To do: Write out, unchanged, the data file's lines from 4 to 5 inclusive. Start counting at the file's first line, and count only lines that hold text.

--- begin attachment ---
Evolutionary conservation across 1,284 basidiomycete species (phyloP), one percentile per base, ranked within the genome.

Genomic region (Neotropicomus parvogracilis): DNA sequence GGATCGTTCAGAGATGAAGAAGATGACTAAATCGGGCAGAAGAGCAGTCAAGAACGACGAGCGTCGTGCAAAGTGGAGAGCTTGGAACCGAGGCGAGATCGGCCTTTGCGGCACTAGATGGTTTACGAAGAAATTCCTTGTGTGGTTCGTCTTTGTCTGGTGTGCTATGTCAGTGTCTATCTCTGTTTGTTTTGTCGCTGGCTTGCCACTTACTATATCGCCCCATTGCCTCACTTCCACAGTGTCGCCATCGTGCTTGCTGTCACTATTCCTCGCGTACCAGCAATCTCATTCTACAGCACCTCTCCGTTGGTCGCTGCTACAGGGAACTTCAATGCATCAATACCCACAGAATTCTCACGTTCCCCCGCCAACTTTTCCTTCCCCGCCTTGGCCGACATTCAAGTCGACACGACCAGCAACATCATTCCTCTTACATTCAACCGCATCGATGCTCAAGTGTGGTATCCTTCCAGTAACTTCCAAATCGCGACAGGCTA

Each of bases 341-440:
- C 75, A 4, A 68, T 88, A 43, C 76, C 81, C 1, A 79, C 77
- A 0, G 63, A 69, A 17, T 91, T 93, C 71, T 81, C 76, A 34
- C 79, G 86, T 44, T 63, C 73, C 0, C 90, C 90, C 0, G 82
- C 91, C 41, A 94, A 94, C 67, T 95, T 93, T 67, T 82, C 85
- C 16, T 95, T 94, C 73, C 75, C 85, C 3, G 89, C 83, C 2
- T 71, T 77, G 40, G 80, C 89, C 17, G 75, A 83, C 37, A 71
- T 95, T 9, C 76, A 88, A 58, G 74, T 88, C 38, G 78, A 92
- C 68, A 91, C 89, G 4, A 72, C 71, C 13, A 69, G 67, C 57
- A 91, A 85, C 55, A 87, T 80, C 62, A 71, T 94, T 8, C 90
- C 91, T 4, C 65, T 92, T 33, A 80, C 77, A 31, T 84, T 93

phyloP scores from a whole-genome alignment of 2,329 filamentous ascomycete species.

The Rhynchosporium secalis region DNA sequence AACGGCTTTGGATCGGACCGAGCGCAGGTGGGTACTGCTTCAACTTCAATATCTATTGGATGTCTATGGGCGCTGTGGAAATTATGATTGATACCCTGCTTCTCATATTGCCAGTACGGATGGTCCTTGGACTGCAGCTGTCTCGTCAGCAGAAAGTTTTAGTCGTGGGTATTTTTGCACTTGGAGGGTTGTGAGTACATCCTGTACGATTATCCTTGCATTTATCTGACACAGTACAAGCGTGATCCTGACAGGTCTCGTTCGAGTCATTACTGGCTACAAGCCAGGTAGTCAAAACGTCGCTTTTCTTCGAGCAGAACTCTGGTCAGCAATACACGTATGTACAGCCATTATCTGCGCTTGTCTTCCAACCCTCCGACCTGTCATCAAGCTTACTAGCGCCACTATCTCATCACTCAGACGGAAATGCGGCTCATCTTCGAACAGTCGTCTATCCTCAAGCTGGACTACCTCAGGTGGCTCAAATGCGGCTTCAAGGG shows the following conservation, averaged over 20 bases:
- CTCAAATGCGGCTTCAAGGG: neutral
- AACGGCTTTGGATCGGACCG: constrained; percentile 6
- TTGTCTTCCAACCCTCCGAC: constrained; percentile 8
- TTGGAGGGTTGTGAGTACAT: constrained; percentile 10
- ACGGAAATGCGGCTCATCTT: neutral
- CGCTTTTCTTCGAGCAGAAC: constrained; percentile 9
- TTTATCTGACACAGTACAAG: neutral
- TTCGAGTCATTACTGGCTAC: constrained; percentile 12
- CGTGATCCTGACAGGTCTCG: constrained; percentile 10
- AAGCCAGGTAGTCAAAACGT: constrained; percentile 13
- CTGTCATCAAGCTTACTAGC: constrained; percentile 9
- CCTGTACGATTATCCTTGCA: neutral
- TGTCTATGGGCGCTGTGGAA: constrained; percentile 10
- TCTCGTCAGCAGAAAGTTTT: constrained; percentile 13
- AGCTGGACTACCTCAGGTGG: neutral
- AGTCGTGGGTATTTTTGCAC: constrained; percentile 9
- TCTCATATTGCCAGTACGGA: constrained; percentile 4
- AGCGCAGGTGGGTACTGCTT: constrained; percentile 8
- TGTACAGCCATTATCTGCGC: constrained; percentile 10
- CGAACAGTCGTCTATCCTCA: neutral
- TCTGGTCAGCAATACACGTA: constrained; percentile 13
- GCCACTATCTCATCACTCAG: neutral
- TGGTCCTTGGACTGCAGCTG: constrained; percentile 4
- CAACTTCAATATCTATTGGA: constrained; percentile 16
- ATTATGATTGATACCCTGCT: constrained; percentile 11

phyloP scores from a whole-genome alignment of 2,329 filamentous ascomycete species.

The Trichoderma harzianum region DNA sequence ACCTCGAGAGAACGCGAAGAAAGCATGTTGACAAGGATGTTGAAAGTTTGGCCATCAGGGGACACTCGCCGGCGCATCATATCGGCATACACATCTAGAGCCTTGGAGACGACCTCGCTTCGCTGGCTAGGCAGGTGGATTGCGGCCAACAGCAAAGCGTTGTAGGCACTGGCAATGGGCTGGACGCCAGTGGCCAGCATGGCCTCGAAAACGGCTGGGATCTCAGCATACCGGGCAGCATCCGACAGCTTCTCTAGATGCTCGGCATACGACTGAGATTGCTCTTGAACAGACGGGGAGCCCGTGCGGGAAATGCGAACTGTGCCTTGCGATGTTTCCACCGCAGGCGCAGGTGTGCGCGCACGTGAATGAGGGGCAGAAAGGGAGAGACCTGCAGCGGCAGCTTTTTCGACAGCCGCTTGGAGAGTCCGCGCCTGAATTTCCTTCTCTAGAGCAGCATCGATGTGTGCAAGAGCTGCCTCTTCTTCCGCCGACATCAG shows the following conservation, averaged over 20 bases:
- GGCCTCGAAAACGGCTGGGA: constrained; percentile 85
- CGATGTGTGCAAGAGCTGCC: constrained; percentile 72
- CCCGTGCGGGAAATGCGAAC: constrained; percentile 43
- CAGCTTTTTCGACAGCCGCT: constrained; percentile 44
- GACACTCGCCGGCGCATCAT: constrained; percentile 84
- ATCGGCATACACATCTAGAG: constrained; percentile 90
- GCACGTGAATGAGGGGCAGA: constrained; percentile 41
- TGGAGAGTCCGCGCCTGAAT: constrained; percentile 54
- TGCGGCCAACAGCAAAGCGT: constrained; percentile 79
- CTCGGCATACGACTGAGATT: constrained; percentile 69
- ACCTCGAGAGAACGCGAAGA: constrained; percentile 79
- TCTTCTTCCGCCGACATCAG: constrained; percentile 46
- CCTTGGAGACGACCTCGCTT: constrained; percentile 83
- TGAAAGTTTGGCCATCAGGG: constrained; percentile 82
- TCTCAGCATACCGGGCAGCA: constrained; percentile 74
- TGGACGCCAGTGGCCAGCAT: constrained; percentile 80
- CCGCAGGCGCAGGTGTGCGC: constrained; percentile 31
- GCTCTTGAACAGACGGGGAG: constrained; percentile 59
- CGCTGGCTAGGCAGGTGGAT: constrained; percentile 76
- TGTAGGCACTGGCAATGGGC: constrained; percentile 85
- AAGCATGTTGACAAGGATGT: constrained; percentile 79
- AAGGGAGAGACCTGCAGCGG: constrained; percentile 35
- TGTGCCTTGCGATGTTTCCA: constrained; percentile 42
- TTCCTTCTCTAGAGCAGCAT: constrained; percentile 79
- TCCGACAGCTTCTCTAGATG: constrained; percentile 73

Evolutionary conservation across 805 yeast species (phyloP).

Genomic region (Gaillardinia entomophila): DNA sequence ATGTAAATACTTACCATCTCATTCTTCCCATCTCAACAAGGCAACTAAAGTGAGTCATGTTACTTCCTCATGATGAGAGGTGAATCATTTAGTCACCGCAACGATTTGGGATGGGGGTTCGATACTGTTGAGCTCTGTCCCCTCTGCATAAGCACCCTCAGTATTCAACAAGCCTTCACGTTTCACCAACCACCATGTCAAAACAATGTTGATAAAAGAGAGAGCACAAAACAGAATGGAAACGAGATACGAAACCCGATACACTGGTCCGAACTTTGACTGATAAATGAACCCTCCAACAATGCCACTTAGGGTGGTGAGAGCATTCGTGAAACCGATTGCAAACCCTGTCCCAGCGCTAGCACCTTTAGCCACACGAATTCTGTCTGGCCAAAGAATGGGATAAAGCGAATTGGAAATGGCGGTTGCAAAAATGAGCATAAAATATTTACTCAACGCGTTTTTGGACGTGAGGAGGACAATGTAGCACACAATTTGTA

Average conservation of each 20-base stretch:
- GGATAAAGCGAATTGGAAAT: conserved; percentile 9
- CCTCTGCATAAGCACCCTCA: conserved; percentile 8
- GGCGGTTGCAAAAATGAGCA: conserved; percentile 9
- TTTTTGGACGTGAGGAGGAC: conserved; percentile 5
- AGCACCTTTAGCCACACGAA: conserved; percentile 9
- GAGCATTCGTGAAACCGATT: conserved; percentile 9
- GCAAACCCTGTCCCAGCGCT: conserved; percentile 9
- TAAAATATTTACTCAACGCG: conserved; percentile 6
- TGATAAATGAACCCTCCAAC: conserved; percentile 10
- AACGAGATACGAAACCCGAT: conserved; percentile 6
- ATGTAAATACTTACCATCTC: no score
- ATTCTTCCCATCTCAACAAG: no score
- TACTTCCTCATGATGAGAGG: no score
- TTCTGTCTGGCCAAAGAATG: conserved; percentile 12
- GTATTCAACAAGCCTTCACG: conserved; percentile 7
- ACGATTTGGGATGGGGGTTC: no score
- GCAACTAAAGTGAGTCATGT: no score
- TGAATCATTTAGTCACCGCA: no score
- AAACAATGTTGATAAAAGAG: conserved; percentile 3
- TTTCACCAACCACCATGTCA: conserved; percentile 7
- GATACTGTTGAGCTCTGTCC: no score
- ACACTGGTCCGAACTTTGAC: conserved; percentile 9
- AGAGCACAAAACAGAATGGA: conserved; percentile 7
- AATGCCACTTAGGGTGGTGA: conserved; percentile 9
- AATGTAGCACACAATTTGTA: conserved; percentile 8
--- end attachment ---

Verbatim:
- C 75, A 4, A 68, T 88, A 43, C 76, C 81, C 1, A 79, C 77
- A 0, G 63, A 69, A 17, T 91, T 93, C 71, T 81, C 76, A 34